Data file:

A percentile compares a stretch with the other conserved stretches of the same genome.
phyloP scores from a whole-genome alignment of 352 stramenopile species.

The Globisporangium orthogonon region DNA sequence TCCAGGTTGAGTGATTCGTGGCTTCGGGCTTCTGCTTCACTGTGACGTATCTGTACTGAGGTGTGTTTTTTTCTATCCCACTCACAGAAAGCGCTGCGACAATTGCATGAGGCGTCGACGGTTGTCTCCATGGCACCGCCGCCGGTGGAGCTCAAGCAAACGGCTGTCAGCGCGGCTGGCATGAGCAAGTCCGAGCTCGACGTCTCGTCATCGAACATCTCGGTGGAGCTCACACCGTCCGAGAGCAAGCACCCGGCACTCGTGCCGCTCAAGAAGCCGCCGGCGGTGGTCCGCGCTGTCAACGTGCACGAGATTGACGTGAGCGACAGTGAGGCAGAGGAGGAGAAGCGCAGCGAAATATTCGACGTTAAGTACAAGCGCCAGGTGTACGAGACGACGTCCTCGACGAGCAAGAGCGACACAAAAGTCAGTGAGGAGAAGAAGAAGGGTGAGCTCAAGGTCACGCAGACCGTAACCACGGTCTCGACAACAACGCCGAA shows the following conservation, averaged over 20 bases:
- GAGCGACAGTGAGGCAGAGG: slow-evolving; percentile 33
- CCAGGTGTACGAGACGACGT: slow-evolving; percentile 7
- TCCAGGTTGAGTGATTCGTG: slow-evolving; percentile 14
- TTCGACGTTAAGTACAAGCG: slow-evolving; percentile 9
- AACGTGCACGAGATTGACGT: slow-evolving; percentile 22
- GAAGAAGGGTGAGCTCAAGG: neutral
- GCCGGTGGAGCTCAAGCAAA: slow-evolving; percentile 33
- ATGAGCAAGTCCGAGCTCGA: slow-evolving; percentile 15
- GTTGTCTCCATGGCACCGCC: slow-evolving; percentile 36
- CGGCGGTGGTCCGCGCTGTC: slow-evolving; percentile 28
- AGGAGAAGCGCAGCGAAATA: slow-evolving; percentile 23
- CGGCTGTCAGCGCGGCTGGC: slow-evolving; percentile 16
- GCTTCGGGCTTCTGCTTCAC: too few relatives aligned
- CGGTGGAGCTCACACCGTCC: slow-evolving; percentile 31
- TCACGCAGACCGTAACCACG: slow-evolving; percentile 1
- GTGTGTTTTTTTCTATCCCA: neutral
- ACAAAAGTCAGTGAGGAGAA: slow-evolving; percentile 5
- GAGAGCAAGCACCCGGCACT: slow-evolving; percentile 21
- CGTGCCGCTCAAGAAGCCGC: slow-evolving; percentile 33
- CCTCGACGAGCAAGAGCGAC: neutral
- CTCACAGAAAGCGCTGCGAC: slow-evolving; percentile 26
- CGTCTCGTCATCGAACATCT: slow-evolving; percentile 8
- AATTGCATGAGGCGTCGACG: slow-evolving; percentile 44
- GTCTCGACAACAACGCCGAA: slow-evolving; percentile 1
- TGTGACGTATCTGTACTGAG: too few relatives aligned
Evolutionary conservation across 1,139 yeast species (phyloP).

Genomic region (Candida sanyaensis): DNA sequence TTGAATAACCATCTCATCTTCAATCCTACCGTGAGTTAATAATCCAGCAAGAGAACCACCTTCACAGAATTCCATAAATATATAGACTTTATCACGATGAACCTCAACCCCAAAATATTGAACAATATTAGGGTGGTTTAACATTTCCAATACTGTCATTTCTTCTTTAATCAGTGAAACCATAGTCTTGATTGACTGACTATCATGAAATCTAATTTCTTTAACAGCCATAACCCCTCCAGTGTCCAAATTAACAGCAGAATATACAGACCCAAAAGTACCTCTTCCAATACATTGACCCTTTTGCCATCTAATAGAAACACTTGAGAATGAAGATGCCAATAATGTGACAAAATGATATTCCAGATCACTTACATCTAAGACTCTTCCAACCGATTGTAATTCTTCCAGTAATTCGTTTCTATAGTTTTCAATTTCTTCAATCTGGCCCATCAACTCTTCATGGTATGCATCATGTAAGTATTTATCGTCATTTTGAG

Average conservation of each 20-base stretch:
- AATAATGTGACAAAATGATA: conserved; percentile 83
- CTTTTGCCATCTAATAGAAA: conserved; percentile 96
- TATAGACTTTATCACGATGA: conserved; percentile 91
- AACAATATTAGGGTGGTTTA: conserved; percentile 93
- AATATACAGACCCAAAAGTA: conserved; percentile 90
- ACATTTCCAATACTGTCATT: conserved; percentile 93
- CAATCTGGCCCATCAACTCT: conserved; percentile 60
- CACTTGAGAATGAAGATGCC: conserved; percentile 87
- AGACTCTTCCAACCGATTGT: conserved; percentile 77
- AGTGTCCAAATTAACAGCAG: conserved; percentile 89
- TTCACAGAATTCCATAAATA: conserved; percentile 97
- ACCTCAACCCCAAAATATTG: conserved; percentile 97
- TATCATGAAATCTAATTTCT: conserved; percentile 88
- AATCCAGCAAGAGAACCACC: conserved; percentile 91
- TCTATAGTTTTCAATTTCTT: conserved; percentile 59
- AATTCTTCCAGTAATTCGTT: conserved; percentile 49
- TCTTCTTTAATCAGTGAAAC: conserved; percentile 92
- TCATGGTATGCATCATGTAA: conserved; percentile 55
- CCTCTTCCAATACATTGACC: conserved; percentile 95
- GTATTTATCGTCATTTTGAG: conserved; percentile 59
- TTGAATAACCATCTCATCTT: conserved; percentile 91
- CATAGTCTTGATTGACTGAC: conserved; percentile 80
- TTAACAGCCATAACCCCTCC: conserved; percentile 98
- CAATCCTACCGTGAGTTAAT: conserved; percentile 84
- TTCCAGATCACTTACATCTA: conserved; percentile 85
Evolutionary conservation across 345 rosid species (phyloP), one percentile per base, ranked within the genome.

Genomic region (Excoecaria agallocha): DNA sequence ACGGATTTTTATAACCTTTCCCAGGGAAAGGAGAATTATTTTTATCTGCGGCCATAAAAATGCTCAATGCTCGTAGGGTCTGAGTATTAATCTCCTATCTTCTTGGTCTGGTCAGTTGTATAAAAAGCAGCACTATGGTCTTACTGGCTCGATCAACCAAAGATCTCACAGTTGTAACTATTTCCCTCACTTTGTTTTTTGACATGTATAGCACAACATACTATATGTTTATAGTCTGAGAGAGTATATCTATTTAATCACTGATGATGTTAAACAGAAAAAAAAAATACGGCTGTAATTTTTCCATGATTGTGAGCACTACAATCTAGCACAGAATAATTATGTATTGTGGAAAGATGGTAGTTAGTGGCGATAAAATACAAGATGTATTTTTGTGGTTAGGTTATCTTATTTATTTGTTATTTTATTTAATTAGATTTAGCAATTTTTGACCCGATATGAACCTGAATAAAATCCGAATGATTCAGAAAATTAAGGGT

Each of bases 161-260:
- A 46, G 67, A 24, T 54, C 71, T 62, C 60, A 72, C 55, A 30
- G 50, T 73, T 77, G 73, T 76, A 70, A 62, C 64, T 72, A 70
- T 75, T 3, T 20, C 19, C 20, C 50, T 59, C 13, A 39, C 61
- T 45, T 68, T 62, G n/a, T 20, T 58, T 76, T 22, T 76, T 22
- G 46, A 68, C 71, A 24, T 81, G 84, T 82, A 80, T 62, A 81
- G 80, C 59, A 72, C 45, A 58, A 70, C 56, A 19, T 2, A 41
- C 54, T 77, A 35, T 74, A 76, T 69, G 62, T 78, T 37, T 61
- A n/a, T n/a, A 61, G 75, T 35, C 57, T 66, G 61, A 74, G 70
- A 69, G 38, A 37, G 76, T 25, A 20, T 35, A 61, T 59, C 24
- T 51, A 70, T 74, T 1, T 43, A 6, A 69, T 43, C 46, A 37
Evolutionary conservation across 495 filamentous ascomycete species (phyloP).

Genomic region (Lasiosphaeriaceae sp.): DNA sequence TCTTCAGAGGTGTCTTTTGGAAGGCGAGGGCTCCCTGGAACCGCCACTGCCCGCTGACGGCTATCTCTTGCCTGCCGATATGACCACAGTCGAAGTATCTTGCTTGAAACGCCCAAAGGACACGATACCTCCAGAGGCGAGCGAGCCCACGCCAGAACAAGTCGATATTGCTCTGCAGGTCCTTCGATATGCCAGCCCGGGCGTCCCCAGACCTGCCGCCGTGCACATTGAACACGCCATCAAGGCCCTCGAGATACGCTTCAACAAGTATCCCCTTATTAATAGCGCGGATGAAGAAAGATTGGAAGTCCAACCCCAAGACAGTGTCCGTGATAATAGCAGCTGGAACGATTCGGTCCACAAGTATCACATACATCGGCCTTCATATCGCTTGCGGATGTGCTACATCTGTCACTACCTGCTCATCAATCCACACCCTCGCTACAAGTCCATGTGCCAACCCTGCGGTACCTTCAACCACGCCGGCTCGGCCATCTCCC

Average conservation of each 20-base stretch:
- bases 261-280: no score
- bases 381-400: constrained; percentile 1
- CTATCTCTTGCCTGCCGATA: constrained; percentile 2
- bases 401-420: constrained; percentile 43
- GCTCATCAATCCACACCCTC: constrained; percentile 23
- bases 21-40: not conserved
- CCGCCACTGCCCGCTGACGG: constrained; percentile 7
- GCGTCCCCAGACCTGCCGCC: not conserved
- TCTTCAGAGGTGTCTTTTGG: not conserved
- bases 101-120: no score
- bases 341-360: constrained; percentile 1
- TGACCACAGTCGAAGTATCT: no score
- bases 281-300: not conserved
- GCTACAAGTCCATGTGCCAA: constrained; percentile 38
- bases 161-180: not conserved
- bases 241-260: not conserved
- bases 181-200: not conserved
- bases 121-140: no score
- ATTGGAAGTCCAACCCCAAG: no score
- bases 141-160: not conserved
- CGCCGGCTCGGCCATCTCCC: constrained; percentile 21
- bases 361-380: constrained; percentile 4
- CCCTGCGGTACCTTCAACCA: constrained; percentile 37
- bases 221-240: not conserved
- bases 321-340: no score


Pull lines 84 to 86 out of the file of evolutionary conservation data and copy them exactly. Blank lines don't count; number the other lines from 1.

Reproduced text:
- TGACCACAGTCGAAGTATCT: no score
- bases 281-300: not conserved
- GCTACAAGTCCATGTGCCAA: constrained; percentile 38